A new report released at the sixth Assembly of the International Renewable Energy Agency (IRENA) in Abu Dhabi on January 17 quantifies the macroeconomic impacts of doubling the global share of renewables in the energy mix by 2030. Renewable Energy Benefits: Measuring the Economic Impact  states: “Doubling the share of renewables increases direct and indirect employment in the sector to 24.4 million by 2030. Renewable energy jobs will grow across all technologies, with a high concentration in the same technologies that account for a majority of the employment today, namely bioenergy, hydropower and solar.” …“The jobs created are likely to offset job losses in sectors such as fossil fuels because the sectors involved in the renewables supply chain are usually more distributed and labour-intensive than the conventional energy sector. For instance, solar PV creates at least twice the number of jobs per unit of electricity generated compared with coal or natural gas. As a result, substituting fossil fuels for renewables could lead to a higher number of jobs overall.” (p. 16-17). The report also states that “training is essential to support the expansion of the renewable energy sector. This requires systematic access across all layers of the society to education and training in relevant fields, including engineering, economics, science, environmental management, finance, business and commerce. Professional training, as well as school or university curricula must evolve adequately to cover renewable energy, sustainability and climate change. Vocational training programmes can also offer opportunities to acquire specialisation and take advantage of the growing renewable energy job market. The elaboration of specific, certified skills and the categorisation of trainees based on their level of experience and training is recommended.” (p. 79).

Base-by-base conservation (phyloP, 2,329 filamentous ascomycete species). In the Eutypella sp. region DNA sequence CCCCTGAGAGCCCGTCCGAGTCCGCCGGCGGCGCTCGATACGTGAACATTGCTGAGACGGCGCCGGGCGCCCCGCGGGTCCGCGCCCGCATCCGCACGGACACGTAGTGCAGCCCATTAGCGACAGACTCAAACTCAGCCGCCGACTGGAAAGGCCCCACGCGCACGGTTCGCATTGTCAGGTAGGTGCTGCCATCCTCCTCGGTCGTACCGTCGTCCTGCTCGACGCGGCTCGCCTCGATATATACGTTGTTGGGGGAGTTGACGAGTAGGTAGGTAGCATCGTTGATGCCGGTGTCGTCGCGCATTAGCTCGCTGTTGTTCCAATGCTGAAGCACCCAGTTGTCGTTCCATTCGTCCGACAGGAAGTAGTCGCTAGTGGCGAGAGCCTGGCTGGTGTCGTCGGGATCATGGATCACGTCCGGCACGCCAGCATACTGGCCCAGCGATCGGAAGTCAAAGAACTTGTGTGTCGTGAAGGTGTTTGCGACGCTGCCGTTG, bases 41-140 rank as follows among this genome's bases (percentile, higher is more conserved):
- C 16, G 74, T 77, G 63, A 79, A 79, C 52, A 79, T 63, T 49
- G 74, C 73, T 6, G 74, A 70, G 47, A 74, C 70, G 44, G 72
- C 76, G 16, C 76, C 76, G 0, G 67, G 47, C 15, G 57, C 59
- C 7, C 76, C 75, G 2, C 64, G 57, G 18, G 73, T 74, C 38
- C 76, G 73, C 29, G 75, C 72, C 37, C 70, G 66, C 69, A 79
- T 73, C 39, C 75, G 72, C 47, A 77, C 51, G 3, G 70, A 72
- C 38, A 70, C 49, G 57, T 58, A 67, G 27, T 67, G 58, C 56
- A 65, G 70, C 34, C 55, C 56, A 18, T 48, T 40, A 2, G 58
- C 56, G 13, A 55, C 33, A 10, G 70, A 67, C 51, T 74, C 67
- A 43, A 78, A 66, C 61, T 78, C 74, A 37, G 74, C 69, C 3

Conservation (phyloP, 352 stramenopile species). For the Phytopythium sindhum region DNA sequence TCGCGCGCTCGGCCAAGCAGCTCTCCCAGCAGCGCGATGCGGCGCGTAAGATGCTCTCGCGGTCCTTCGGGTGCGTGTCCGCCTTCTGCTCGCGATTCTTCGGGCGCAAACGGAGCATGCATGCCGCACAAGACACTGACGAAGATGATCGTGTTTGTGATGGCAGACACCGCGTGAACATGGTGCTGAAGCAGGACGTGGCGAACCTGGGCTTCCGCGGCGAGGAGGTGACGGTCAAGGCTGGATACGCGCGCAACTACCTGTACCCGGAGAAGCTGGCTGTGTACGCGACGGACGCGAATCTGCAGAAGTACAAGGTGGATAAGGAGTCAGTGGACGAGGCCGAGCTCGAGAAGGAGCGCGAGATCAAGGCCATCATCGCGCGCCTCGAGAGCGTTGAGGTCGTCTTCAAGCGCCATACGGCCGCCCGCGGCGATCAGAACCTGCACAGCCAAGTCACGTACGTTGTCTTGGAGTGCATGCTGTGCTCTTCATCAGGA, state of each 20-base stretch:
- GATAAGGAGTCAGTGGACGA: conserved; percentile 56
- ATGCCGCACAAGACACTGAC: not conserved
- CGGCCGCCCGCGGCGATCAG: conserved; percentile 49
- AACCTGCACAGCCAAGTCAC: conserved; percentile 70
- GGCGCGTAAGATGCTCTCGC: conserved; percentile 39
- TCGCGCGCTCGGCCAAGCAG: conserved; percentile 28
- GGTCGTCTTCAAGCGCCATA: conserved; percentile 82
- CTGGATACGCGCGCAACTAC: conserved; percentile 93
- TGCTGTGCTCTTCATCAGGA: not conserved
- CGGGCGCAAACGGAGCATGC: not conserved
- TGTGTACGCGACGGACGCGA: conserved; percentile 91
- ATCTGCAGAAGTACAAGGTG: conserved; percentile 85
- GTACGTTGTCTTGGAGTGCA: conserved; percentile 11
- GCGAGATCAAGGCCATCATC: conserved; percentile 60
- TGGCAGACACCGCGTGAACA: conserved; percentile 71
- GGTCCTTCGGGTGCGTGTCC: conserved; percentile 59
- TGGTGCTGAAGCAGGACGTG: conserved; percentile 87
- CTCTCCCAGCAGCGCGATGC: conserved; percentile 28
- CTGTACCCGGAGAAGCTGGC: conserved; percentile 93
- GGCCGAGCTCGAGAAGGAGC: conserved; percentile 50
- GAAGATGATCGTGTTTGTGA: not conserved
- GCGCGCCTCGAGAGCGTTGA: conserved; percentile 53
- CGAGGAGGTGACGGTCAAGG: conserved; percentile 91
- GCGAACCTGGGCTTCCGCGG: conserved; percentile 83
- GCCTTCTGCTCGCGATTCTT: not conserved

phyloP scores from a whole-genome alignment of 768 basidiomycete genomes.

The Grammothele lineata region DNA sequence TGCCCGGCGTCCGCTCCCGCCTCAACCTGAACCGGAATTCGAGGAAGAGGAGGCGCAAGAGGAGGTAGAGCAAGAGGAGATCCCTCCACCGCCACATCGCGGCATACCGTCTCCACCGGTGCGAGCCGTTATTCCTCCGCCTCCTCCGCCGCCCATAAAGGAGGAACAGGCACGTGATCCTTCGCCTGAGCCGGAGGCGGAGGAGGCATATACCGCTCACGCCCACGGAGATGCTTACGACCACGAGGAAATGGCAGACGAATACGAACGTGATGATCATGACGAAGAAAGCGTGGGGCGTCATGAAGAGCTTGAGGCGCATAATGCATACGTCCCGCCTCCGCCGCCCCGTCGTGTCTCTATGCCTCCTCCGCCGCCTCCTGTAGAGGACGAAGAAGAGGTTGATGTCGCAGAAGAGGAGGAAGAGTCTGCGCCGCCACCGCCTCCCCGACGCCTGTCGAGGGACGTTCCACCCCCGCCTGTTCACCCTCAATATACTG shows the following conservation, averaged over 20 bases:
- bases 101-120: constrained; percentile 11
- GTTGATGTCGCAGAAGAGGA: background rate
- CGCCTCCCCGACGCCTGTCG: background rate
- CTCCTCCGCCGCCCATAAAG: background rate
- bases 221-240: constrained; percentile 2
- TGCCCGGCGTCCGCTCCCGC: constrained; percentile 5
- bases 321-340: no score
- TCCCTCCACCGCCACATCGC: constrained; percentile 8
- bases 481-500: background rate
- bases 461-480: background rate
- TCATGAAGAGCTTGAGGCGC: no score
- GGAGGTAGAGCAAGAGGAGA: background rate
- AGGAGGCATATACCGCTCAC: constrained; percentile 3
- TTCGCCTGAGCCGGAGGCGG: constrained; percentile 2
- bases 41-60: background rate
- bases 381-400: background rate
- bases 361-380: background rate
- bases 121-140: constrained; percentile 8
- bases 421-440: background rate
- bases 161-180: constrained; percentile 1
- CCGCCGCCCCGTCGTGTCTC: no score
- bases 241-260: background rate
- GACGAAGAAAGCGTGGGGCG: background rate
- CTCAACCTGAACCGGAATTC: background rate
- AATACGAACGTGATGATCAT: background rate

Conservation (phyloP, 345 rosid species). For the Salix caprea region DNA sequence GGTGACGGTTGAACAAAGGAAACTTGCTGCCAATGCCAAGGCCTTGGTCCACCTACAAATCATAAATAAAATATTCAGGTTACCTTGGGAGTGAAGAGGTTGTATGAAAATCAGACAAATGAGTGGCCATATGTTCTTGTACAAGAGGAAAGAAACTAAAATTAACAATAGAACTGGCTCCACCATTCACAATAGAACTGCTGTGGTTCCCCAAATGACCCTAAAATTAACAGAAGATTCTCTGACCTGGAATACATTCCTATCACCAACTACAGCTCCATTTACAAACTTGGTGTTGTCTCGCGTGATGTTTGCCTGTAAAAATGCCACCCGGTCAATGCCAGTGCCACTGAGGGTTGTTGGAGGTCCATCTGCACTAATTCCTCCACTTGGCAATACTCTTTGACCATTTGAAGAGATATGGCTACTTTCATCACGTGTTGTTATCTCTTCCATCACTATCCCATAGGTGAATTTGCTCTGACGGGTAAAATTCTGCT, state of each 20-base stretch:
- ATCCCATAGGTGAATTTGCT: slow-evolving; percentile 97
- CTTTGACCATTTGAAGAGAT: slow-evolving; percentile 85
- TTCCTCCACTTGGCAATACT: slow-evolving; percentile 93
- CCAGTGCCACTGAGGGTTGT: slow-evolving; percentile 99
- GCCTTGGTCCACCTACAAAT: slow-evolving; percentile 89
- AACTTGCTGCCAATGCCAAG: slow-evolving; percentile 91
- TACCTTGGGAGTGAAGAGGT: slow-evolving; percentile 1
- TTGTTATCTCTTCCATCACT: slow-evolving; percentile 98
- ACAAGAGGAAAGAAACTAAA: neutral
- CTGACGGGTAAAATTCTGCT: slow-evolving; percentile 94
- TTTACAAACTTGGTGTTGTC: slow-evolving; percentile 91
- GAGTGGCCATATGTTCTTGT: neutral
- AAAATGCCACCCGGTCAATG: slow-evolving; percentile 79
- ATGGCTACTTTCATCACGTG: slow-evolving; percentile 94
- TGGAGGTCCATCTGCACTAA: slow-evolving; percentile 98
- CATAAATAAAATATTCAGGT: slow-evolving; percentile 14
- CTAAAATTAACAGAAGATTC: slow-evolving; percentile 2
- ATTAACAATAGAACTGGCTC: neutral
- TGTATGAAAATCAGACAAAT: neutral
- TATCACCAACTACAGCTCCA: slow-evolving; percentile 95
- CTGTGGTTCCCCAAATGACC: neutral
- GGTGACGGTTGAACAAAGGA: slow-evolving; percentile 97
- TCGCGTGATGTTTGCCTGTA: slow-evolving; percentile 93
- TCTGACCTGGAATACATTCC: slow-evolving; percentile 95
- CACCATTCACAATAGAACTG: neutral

New Canadian Association for Renewable Energy industry

The Canadian Council on Renewable Electricity was launched on May 6, 2015.  Founding members are Canadian Hydropower Association, Canadian Solar Industries Association, Canadian Wind Energy Association, and Marine Renewables Canada. The council “aims to engage and educate Canadians on the opportunity to expand renewable electricity and strengthen our nation’s position as a global renewable-energy leader”.  Each of the associations continues to maintain its own website, and the new Council  website is available at http://renewableelectricity.ca/.

Wind and Solar Energy Updates: May 2015

Energy Technology Perspectives 2015 , published by the International Energy Agency,  “ provides a comprehensive analysis of long-term trends in the energy sector, centred on the technologies and the level of deployment needed”….. “Wind and solar PV have the potential to provide 22% of annual electricity sector emissions reduction in 2050 under the 2DS” (2 degree scenario). The report is accompanied by Tracking Clean Energy Progress 2015, which finds that “ the deployment rate of most clean energy technologies is no longer on track to meet 2DS targets”. ….. “Policy certainty, incentives, regulation and international co-operation are required to meet stated ambitions and transform the global energy system”.